A solar panel can do a great job of helping recharge your batteries. They are rated in watts and this indicates how much power they can send through to the batteries.
A 90 watt panel operates at about 17 volts and in bright sun can put out about 5 amps. The energy has to be channelled through a charge controller. This is a small box that regulates the voltage. Without the controller you can have dangerous erratic voltage and feedback that can kill your batteries. Unless it is a tiny solar panel (say 10 watts) it should never be hooked up directly to the battery.
On a overcast or cloudy day your panel may only produce about 1 amp to charge the batteries. This is barely a trickle charge so unless you are where it will always be sunny, keep in mind they should be considered supplemental to your overall charging system.
A solar panel can charge any type of battery. The closer the panel is to the charge controller and the closer the charge controller is to the batteries, the more efficient the set up is. We don't generally recommend mounting the panels, as you may find yourself parked 5 feet away from the sun in the shade and unable to move your panel into the sun for maximum efficiency. The panels have special connectors that enable you to add lengths of wires so you can have the panel, the charge controller, and the batteries some distance apart. These are generally not included in the price of the panel.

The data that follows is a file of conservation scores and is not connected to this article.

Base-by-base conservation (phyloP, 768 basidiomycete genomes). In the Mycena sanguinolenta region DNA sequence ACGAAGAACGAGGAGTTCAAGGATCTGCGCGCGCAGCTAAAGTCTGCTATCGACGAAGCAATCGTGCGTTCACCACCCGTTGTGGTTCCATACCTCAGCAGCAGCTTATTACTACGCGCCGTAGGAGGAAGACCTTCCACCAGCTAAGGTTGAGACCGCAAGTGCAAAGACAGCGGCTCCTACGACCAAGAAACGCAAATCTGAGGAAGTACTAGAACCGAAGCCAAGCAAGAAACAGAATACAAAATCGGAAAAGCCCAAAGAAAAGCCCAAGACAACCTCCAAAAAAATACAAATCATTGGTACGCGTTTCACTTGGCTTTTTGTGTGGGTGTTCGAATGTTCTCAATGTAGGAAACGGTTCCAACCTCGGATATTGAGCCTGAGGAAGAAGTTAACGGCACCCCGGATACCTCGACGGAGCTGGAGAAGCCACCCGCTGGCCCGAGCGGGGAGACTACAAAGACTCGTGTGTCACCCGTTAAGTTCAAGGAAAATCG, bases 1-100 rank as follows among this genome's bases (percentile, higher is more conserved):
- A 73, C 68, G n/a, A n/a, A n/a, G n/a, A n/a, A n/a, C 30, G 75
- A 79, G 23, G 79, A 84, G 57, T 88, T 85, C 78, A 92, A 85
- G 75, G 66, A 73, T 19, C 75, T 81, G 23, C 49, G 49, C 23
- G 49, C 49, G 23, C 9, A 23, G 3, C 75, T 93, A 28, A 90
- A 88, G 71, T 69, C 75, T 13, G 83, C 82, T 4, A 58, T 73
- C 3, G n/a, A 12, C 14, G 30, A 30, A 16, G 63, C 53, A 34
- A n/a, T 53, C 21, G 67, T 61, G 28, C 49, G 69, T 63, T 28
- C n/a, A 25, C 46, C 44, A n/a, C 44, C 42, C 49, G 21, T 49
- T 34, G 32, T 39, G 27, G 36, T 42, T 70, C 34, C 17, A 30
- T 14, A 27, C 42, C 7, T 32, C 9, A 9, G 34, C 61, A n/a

The solar panel feeds the energy into one side of the battery, and the things you have plugged into your inverter on the other side of the battery are drawing the charge out . It's all about determining how many amps you can get and for how long from the panel in order to keep your batteries charged up.
We always have free information and advice for any questions.